The guitars are still there, but listen to the opener, "Table for Glasses" and follow the construction of the song from the opening synth to the simple yet almost too-loud drums that come in. Tell me your heart doesn't swell when the bass comes in at the second verse, almost comically pronounced, right there booming through your chest. I can almost imagine Trombino in the control room just sliding up the bass track in the mix, daring anyone to tell him to stop.
And then, the vocal layers, the impossibly thick harmonies. This shit was sui generis at the time, the mixture and particular recipe of this just bowled me over when I first heard this sitting on the floor of a dorm room on the second floor of East Hall at Denison University.
I sat there with my buddy Dave (who I played in bands with for nearly ten years) and a fellow named Tom, who transferred after that year. I am forever indebted to Tom, for he introduced me to both Jimmy Eat World and Built to Spill. I often wonder what became of him...I saw him once in passing at a Radiohead show in 2001. Funny how certain people have such profound, yet fleeting, places in our lives.
In June 2000, Neill came up to my third-floor bedroom and, in something of a mirror of my first listening, I invited him to sit on the ground as I picked my Clarity CD (remember those?) from my gigantic CD binder (remember those?) and slipped it into my boombox (remember those?!). We listened to the album from beginning to end without saying a word, which wasn't unusual for us. Out of my siblings, he and I listen to music the same way, obsessively.
As the extended outro of "Goodbye Sky Harbor" came to a close, he asked me if it was cool if we listened to it again.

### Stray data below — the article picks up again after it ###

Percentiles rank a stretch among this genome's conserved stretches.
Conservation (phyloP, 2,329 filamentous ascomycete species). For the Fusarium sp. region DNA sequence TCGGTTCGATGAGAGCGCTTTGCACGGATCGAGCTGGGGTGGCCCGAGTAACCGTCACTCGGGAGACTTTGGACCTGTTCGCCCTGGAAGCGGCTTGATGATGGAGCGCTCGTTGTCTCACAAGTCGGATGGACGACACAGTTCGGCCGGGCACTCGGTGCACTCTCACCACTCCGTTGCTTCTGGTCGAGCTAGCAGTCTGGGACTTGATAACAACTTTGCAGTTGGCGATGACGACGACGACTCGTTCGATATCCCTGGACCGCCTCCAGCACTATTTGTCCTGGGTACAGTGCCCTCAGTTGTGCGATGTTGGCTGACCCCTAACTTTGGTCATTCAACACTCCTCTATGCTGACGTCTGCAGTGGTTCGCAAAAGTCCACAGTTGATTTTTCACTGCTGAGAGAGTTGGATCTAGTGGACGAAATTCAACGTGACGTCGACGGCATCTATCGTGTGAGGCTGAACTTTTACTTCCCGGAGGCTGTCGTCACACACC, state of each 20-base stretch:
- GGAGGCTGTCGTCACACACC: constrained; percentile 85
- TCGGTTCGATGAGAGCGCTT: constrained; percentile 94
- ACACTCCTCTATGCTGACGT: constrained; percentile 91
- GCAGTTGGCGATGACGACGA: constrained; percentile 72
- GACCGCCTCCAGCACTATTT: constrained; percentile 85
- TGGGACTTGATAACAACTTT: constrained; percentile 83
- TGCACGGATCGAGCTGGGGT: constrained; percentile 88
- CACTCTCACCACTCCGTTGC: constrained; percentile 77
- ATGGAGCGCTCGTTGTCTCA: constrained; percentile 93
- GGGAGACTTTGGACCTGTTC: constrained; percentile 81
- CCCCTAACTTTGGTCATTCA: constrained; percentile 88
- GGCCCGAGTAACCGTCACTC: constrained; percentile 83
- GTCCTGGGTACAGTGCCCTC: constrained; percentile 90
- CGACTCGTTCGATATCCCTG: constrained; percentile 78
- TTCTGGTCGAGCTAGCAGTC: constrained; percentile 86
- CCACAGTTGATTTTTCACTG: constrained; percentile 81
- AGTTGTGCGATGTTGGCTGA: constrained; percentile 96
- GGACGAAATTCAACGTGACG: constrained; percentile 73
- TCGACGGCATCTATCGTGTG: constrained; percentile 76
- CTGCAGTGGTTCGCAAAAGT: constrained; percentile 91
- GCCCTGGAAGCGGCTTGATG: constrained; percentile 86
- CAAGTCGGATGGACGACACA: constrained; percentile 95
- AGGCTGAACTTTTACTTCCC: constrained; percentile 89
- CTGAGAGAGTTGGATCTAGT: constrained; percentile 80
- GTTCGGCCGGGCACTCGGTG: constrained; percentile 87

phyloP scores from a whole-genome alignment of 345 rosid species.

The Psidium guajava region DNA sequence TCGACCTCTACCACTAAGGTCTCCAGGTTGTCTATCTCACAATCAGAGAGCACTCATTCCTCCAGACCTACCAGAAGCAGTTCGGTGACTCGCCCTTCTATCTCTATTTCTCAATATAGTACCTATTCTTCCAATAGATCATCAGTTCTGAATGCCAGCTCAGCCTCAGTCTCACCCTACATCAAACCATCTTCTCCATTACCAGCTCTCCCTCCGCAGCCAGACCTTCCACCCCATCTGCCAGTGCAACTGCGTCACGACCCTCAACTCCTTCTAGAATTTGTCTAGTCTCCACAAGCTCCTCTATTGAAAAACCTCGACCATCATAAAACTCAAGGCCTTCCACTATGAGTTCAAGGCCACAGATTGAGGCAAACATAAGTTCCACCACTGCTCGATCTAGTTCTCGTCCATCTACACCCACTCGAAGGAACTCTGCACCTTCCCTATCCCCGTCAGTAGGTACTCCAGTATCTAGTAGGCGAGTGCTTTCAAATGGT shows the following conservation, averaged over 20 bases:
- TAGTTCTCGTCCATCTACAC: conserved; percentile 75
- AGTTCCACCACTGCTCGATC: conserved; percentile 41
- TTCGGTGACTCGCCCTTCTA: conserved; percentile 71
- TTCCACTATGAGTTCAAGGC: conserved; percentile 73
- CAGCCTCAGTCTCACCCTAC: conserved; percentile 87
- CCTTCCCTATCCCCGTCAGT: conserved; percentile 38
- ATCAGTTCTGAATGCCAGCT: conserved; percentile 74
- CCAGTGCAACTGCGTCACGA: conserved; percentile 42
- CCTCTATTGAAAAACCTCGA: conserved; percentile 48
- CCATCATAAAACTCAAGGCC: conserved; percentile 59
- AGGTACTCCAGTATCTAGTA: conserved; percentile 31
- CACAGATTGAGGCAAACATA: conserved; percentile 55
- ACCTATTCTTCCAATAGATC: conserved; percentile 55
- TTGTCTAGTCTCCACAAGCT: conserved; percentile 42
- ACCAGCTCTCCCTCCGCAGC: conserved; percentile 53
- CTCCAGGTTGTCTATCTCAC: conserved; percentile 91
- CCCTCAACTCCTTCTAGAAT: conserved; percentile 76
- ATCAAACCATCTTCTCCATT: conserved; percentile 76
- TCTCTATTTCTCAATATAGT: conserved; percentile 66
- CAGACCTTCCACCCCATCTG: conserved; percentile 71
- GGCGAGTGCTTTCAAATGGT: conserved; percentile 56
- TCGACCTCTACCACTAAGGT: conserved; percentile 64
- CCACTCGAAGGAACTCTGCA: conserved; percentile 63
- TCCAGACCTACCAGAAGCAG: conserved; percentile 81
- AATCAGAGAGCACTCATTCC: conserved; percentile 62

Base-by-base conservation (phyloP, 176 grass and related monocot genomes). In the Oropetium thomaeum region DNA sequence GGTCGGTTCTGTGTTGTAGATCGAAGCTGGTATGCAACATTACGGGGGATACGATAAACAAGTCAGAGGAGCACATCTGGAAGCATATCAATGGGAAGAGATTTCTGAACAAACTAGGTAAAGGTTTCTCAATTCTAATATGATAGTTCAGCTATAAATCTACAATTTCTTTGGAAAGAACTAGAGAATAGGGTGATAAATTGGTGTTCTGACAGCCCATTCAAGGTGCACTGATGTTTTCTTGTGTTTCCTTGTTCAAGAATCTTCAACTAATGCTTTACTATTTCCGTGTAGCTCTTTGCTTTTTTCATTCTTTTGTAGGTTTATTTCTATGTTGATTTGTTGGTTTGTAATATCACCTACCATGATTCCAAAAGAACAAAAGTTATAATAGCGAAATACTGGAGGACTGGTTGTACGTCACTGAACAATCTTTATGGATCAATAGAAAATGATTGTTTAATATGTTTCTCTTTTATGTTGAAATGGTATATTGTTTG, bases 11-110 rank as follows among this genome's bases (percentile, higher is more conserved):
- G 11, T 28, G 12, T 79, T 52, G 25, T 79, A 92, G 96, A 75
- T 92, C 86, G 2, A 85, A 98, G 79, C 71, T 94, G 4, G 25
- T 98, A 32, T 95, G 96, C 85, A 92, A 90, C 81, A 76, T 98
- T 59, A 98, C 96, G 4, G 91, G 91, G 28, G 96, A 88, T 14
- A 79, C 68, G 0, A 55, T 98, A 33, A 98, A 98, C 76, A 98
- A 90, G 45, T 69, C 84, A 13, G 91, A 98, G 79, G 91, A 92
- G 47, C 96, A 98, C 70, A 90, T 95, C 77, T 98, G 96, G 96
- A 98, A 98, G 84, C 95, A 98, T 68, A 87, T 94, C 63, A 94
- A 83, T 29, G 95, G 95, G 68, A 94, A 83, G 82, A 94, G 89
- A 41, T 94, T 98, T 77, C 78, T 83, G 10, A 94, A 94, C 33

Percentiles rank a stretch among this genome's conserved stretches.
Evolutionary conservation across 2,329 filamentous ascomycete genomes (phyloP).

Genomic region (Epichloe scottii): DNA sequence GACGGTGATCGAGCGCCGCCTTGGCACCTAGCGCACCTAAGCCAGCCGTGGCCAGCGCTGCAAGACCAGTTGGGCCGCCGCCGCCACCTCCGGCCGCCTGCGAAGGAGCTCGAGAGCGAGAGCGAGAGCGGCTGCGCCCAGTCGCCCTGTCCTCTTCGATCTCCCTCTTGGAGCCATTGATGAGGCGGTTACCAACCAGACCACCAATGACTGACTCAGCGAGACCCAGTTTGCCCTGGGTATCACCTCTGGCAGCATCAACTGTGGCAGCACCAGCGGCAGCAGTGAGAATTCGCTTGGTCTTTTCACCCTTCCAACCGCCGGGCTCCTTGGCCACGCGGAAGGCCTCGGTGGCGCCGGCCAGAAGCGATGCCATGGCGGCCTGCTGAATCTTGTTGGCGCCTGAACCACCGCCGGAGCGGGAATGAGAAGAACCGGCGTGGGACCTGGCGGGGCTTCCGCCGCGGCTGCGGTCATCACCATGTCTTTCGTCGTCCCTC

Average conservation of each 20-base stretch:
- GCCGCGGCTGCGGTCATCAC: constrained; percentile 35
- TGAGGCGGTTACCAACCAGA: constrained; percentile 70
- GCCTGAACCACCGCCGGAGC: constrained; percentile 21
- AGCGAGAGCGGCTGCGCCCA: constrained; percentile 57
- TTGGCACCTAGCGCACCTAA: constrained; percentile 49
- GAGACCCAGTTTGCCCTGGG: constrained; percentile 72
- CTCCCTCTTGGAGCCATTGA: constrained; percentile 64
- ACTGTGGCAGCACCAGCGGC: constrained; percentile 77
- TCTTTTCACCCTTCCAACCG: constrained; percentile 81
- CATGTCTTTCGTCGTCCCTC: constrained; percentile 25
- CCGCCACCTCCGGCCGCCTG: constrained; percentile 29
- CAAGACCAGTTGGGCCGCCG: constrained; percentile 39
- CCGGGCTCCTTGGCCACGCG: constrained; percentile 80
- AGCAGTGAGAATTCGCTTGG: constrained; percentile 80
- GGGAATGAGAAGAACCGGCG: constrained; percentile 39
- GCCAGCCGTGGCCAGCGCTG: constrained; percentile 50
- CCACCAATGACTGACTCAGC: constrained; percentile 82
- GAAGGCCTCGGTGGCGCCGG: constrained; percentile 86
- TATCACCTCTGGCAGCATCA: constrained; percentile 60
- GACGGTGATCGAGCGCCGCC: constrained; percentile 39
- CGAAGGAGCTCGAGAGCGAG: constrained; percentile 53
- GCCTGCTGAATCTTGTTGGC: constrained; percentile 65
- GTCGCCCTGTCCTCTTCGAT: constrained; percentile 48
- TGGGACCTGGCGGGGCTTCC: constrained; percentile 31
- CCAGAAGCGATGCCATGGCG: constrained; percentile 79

I'll take your words as if you were talking to me
So say what I know you'll say
And say it through your teeth
When Clarity was released, it received the honor of a 3.5 on Pitchfork (then still a little indie zine) and a fairly scathing review. That review didn't age well. In fact, Pitchfork went back and memory holed the review and replaced it with a brand new one. The band noticed.
I remember actually being upset about the review; back in my younger days, I got worked up about such things. To this day, when people find out how much I love Jimmy Eat World, I get a lot of, "You mean that 'The Middle' pop band?" And, yeah: 1) that song fucking rocks, and 2) I was just as surprised as anybody when Jimmy Eat World, of all bands, hit it big. I will defend them with my life, especially this album.
Certain albums find a way of contriving ways to be involved in impactful moments of your life. Clarity is one of those albums for me. Different songs immediately conjure events: "Just Watch the Fireworks" on repeat while I walked around Denison's campus in June 2001 after I learned that my grandmother passed away; "Clarity" evokes the times my band covered this, toward the end of our sets, with sweat burning my eyes; "Blister" takes me to my dorm sophomore year, Pratt playing it loud and screaming the chorus "and how long would it take me to walk across the United States allllll alone?"; "For Me this is Heaven" to playing the Music Game (we pick a theme and take turns adding songs on theme to the queue) with my wife for the first time. She generally doesn't love my music, but said: "this one is really nice." And melted my heart.
And so, with my baby brother's wedding nearly upon us, Clarity is again front and central. I started writing this at 7 am as usual, but have been in and out of it all day, finishing up after 3:30 pm. I've spun the record at least four times, and I'm about to place the need back town on "Table for Glasses" – a song I associate closely with Neill. When I first played the album for him, he was just beginning to learn bass. When the bass kicked in on that second straight listen that hot June afternoon all the way back in 2000, he remarked, "That sounds soooo good."
You're damned right, man. You're damned right. Here's to you and Emily!
When the time we have now ends
When the big hand goes round again
Can you still feel the butterflies?
Can you still hear the last goodnight?